Oh boy… This is worrying, worrying indeed. There’s always a bit of skepticism when it comes to popular video games being adapted into anime (it almost always never ends well). The Persona franchise, however, has long enjoyed a situation where the adaptations for its games have been decent to pretty darn good. That, combined with the fact that Persona 5 is universally beloved as one of the best RPGs ever made, well… You can imagine the expectations and hopes of fans for this anime series, Persona 5 The Animation.
Personally, I myself, was never expecting this adaptation to do well. Persona 5 is a LONG game, with a deep intricate story that has many facets and plot points. In order to get all the story content from the game, including the side stories found via confidants, the game can easily have you spend a good 100 hours. Converting a 100 hour RPG that is chuck full of interesting story, into a 24 episode series is a tall order. Heck, I think it’d be hard to do the game justice with even a longer episode length. Having said that, however, its certainly true that more episodes would have helped this adaptation immensely.
I say that, because if the first episode is any indication, this show is going to really rush through the game’s content, in order to be able to fit in just the bare minimum. Yes, This week’s opening episode was fast. It was crazy fast. The pacing was so speed up in fact, that I think the story was not only done a disservice, but it actually lost a lot of its power and impact.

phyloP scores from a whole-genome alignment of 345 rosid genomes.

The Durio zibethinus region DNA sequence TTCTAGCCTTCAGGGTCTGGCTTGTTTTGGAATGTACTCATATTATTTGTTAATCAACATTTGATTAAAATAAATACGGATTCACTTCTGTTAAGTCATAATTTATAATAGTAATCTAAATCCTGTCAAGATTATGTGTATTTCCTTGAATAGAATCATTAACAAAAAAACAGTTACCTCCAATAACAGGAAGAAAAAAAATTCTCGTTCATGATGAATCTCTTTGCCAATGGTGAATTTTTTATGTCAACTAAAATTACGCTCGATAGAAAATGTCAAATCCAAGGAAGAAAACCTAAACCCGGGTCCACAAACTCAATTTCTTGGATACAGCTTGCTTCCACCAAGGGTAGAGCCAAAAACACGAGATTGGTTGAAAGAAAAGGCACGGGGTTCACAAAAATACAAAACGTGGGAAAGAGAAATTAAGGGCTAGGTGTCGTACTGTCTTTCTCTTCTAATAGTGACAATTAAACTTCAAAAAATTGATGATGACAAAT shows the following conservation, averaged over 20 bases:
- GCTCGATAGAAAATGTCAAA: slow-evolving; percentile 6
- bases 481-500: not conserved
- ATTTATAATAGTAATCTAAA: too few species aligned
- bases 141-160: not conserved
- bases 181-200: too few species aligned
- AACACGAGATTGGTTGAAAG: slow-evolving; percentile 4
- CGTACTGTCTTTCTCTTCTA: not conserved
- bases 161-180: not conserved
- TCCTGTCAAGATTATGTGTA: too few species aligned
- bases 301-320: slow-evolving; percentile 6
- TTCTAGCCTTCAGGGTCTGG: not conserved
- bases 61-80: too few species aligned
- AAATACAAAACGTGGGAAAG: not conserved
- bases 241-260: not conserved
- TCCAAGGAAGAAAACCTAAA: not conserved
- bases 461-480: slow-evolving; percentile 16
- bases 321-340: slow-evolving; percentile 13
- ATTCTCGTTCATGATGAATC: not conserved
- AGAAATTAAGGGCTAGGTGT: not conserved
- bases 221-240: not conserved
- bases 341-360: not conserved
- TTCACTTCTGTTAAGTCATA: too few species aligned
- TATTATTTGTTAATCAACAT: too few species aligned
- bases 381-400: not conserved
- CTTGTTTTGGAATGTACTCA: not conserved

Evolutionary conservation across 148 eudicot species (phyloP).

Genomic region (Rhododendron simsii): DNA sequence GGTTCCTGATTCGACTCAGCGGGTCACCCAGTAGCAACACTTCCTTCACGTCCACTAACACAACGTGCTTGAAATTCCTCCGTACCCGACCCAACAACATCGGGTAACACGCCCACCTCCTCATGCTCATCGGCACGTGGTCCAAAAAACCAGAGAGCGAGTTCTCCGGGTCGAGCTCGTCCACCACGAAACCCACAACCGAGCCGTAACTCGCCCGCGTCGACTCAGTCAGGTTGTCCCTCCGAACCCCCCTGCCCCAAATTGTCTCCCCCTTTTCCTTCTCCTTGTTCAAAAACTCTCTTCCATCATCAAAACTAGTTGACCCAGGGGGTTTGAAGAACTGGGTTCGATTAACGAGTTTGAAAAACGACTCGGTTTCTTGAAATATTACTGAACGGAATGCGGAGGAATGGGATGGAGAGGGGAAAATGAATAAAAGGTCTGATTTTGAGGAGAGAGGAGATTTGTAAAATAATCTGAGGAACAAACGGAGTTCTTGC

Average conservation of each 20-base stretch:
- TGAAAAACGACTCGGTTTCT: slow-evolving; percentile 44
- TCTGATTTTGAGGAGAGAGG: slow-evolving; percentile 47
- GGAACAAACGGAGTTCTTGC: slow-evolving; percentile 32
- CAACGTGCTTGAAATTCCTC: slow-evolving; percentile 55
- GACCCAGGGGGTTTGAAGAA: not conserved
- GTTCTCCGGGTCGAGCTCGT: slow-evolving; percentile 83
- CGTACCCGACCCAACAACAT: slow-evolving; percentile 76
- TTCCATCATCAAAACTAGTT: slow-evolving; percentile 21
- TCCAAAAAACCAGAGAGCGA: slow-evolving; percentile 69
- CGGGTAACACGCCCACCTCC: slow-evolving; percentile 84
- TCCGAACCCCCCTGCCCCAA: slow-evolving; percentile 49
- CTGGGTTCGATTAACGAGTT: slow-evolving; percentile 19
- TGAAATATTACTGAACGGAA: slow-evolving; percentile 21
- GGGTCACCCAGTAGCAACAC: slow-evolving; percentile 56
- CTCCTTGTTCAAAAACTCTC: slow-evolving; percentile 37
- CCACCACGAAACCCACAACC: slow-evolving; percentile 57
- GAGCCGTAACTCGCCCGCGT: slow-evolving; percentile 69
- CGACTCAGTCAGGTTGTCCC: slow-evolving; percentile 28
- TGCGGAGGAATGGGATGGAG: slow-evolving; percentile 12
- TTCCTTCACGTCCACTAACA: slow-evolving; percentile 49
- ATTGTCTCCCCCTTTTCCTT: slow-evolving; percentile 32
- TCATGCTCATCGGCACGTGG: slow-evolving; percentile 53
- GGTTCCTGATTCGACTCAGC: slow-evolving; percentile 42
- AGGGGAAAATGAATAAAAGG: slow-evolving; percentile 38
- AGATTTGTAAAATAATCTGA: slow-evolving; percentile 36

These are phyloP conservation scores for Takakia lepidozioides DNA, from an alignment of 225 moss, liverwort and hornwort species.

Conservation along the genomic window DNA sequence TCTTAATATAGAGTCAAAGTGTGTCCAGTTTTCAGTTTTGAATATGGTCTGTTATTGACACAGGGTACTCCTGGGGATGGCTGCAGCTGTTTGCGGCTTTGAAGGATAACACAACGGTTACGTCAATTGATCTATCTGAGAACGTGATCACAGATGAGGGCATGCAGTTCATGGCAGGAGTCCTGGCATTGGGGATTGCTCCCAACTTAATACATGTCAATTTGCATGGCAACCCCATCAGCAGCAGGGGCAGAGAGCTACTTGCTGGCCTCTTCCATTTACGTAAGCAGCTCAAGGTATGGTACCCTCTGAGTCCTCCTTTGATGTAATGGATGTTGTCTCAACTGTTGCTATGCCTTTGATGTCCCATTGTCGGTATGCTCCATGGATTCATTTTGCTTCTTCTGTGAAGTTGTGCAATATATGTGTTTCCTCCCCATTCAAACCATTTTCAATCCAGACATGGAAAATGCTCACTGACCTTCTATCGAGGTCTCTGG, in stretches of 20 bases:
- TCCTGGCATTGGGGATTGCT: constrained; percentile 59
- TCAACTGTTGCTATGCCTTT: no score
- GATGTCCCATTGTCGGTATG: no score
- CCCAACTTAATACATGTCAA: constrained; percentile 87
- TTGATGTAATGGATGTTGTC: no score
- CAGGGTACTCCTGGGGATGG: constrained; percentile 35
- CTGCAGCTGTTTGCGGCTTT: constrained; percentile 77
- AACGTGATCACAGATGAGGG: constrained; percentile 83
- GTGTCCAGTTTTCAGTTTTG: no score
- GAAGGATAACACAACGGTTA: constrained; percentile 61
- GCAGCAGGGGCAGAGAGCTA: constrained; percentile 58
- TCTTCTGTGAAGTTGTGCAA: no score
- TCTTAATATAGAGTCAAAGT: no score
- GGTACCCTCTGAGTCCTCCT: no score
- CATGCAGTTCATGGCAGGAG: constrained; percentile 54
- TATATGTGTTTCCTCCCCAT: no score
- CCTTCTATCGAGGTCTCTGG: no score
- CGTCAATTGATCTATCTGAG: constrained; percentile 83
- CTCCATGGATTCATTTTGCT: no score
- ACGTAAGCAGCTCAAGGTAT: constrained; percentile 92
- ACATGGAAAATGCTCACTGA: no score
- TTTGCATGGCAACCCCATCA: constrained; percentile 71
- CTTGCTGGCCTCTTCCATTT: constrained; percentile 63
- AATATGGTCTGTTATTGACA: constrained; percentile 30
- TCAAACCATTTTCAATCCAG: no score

Look, I get that the show has only a certain number of episodes to tell its story, but the introduction is the most important aspect of any story. Persona 5 has a great opening, it starts with this bombastic scene that shows off the Phantom thieves and more importantly, the capture of their leader, who’s named Ren Amamaiya in this adaptation.
To be honest, I think this whole intro sequence with Ren getting caught and the interrogation starting, could’ve easily made for at least half of the episode, if not more. No, I take that back, the intro sequence SHOULD have, by itself, taken half the episode’s run time. I say that, because this intro sequence really sets the tone for the what the story is going to be, once the introductions and world building are established.
And since Persona 5 the game takes a good deal of time to bring us to a point where the more fantastical elements of the story take hold, this little tease/primer is exceedingly important. The show, unfortunately, decides to forgo spending too much time here and instead takes a scant 6 minutes to establish Ren’s capture and interrogation. It then jumps into the meat of the story much like the game, flashing us back to six months prior. From there on, the show sadly, only quickens its already fast pace.
See, what is so striking about Persona 5 the game, is that it follows up its bombastic intro, with a slow, careful setup for Ren (the protagonist’s) life. We meet Sojiro, much like how we meet him in the anime, and get the cold shoulder sure, but that’s not all that’s needed to properly illustrate how alone Ren really is at the start of the story. The game spends a good deal of time establishing how much the teachers and adults hate Ren as well, slowly establishing the setup for what is the first few hours of the story.